[Photo credit: PFP]
Submitted by Professor Nancy Glass, Johns Hopkins University School of Nursing and Mitima Mpanano Remy, Director-PAIDEK microfinance
Pigs for Peace and Rabbits for Resilience were started by Mitima Mpanano Remy, Director of Programme d’Appui aux Initiatives Economiques (PAIDEK) and Dr. Nancy Glass, Professor, Johns Hopkins University School of Nursing (JHUSON) to improve the economic security and health of individuals and families living in rural villages in South Kivu province of DRC.
Pigs for Peace (PFP) is a Congolese-led, community- based livestock microfinance program that works with male and female adults to provide loans in the form of animals to rural villagers who have experienced conflict and economic instability. The project began in 2008. It builds on traditional forms of employment and engage individuals, families and the communities, and aims to improve health, economic stability, and family and community relationships in rural eastern Democratic Republic of Congo.
In 2012, Rabbits for Resilience (RFR) was started in rural Walungu Territory in the South Kivu province of DRC as a response to requests from parents/caregivers to develop positive activities for youth. Parents described youth as needing improved developmental opportunities, increased engagement in their family and community and regularly attend and participate in school.
Rabbits for Resilience: Small animal microfinance with young adolescents in rural DRC
Rabbits for Resilience is a small animal microfinance program that works with male and female youth, aged 10-15 years, and their adult parents/caregivers. Youth members, identified with the assistance and consent of their parents, express an interest and commitment in the program including building a cage for their rabbit, providing food and health care, participating in monthly group meetings and repaying their loan. Youth members receive a 2-4 month old female rabbit. When the rabbit gives birth, the youth member repays the loan to the project in the form of 2 female rabbits, which are then used as new loans to other youth in the village. Youth and their parents receive support from each other during the group meetings and from our trained Congolese microfinance agents through supportive home visits and monthly meetings.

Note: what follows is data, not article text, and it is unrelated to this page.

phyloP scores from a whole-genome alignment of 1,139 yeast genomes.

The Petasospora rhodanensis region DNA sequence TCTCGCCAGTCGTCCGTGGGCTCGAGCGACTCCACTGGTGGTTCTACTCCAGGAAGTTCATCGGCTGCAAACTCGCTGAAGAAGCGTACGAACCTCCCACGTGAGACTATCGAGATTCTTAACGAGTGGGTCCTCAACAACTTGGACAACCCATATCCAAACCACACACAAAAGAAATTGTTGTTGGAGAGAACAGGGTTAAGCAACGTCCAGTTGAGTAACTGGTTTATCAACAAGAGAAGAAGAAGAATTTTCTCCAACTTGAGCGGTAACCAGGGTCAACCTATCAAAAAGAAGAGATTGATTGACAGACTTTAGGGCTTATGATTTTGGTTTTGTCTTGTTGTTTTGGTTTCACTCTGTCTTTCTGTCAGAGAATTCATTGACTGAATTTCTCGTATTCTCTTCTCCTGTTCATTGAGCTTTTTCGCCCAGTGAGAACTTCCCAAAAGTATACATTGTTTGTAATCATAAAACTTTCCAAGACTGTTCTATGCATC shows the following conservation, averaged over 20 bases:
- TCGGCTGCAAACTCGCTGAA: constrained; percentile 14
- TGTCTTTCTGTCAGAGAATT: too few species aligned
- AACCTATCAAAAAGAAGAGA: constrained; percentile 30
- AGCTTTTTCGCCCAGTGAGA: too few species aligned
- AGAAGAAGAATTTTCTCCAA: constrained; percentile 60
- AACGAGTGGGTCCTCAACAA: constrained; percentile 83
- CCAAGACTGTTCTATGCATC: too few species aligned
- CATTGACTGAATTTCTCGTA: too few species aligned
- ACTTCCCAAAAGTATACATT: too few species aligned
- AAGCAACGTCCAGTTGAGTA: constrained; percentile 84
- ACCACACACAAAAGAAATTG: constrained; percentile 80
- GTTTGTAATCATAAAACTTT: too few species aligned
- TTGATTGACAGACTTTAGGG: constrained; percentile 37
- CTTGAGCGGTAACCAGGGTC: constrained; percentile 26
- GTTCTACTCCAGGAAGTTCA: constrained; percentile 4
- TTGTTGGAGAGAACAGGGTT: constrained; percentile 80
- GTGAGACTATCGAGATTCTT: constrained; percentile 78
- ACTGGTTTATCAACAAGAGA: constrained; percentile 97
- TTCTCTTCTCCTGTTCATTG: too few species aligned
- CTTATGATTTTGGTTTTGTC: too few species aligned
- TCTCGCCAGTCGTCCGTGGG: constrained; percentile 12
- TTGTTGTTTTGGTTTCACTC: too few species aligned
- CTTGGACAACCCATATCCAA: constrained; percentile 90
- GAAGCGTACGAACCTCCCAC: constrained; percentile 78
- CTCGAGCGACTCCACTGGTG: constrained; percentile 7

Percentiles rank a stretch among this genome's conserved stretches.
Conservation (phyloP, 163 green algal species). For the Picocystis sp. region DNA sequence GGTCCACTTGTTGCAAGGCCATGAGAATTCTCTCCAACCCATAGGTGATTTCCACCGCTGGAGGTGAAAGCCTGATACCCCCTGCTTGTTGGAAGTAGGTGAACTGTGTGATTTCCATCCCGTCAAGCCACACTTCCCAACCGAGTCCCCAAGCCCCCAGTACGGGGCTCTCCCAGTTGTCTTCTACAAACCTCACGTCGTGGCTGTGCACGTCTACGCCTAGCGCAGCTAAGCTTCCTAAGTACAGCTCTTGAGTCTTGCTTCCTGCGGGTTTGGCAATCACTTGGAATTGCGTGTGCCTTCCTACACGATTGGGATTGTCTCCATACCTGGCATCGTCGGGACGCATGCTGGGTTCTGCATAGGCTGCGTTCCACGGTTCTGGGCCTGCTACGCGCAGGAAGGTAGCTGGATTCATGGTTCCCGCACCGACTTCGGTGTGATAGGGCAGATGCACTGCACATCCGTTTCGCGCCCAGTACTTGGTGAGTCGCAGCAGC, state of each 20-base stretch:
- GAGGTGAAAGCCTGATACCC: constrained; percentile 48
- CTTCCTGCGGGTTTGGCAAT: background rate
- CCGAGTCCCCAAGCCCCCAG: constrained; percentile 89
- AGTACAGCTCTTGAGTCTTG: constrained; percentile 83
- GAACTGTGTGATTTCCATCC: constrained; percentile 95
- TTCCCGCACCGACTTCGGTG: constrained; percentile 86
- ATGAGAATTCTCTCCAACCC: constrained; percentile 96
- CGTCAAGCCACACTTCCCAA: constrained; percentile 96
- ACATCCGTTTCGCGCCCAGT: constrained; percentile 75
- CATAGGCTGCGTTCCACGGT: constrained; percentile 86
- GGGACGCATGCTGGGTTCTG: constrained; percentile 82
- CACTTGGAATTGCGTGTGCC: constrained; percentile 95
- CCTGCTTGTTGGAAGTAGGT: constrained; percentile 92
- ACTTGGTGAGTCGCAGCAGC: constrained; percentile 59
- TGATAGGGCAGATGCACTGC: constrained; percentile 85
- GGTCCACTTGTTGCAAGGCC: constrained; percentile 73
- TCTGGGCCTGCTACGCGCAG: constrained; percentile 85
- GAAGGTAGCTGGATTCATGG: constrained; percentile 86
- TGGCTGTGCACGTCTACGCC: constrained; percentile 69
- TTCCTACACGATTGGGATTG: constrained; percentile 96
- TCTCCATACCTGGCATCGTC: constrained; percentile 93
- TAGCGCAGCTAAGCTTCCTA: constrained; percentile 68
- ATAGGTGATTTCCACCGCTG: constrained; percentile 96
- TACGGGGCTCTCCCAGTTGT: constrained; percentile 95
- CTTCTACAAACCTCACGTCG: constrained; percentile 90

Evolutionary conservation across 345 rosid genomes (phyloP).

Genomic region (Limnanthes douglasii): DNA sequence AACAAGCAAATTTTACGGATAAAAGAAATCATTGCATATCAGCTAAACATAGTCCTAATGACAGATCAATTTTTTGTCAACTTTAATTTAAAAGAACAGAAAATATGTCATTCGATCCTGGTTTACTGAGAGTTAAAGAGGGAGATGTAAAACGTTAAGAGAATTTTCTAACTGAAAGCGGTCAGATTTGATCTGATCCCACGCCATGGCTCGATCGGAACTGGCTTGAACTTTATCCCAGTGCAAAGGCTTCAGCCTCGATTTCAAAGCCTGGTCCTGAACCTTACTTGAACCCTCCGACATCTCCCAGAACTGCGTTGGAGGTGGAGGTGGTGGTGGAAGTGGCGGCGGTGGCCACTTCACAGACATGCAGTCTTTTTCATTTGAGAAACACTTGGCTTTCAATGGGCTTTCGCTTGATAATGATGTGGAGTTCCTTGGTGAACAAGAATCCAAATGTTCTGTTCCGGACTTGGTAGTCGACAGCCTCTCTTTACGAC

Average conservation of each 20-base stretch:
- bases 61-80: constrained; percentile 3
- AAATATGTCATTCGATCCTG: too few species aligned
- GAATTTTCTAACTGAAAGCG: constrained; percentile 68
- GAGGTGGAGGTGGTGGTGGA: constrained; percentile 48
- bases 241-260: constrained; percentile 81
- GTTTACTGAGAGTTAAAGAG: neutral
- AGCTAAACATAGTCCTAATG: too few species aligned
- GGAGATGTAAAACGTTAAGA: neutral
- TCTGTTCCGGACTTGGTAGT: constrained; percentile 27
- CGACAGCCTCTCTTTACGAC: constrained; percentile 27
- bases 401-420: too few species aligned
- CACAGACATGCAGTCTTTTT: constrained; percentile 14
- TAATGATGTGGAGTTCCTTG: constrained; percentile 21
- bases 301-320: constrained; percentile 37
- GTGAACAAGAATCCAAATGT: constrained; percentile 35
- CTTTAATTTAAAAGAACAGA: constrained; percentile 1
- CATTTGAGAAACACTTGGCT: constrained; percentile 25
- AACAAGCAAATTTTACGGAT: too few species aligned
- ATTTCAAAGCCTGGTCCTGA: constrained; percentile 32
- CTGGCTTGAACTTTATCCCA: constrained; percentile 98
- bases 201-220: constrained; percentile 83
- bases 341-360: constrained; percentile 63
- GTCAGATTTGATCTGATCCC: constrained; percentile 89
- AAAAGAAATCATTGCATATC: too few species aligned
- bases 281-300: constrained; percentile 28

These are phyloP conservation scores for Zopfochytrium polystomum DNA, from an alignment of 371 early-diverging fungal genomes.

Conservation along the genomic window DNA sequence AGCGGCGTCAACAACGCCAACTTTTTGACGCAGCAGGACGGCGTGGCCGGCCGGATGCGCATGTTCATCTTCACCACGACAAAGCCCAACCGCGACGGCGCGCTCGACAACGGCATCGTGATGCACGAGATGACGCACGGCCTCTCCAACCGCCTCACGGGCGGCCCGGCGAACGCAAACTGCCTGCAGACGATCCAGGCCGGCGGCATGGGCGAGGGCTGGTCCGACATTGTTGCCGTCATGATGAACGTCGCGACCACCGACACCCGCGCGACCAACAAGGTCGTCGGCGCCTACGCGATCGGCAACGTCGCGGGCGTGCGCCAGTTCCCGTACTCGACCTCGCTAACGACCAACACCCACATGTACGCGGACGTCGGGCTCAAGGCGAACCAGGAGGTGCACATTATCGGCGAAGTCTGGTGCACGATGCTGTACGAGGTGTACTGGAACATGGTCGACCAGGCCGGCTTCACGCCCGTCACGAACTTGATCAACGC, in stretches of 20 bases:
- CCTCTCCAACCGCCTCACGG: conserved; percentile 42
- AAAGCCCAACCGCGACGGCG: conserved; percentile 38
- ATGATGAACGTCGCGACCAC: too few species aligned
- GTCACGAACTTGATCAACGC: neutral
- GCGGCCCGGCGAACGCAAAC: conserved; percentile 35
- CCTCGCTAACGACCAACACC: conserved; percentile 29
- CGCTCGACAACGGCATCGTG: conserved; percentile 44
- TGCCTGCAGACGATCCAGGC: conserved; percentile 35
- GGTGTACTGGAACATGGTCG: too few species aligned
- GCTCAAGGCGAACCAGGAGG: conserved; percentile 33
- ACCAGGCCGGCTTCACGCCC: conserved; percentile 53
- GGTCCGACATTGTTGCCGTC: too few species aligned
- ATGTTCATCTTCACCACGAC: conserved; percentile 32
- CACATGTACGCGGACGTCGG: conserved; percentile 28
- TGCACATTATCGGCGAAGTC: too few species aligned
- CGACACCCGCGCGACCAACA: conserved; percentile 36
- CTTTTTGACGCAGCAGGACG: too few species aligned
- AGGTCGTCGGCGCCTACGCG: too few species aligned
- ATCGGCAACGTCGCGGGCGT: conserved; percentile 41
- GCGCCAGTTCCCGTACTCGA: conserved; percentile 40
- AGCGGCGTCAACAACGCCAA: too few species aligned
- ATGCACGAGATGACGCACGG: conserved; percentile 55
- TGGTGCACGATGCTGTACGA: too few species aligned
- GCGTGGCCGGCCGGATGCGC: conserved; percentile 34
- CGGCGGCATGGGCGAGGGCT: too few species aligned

We (PAIDEK and JHUSON) are currently conducting an impact evaluation of Rabbits for Resilience. We are working with 515 families (youth and their parents/caregivers). The first group of rabbits were successfully distributed in May of 2014 and we are currently conducting interviews with participating youth and parents/caregivers at 25-months post baseline to determine the outcomes on health, relationships, food security and school attendance.
We provide loans in the form of a rabbit because:
- Rabbits are easy for youth to raise while participating in school and family and community activities.
- Rabbits reproduce frequently.
- Food for rabbits is widely available in the villages.
- There are no cultural taboos, age or gender-based responsibilities for raising or selling rabbits.
- Rabbits are a good source of protein and support food security for the youth and their family
If you are interested in learning more about Rabbits for Resilience or our other project, Pigs for Peace, please check out www.pigsforpeace.org.
Mr. Mitima Mpanano Remy and the Pigs for Peace team won "Best Research" presentation at SVRI Forum 2015